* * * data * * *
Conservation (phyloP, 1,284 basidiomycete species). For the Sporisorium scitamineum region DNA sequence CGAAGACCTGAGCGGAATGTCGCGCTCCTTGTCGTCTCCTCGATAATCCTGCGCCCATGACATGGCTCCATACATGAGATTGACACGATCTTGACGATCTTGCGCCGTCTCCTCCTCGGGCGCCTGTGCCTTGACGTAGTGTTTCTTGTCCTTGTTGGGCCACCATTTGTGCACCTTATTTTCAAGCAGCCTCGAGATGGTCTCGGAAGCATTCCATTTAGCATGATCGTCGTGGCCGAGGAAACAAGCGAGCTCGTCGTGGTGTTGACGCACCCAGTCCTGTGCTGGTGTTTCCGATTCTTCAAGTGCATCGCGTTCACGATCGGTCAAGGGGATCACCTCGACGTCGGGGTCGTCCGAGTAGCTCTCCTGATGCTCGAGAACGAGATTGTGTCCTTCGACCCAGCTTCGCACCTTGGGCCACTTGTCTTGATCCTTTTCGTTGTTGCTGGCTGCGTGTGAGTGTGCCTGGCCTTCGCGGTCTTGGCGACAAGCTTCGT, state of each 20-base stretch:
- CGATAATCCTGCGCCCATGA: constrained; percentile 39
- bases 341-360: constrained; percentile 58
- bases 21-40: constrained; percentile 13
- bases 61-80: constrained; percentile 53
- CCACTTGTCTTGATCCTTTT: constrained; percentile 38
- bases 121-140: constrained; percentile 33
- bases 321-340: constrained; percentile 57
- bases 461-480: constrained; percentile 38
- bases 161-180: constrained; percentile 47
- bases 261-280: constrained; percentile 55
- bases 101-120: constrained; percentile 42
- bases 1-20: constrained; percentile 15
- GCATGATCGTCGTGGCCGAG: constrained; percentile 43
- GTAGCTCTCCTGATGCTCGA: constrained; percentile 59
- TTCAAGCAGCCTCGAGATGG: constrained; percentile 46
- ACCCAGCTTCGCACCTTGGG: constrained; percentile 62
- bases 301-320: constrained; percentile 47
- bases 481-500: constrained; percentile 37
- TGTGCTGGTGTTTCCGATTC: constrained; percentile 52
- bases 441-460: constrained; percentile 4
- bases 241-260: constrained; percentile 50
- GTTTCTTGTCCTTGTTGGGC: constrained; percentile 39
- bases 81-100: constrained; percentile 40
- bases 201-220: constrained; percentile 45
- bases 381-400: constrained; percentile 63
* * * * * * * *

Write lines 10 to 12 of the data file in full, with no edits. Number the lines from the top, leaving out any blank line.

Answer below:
- bases 161-180: constrained; percentile 47
- bases 261-280: constrained; percentile 55
- bases 101-120: constrained; percentile 42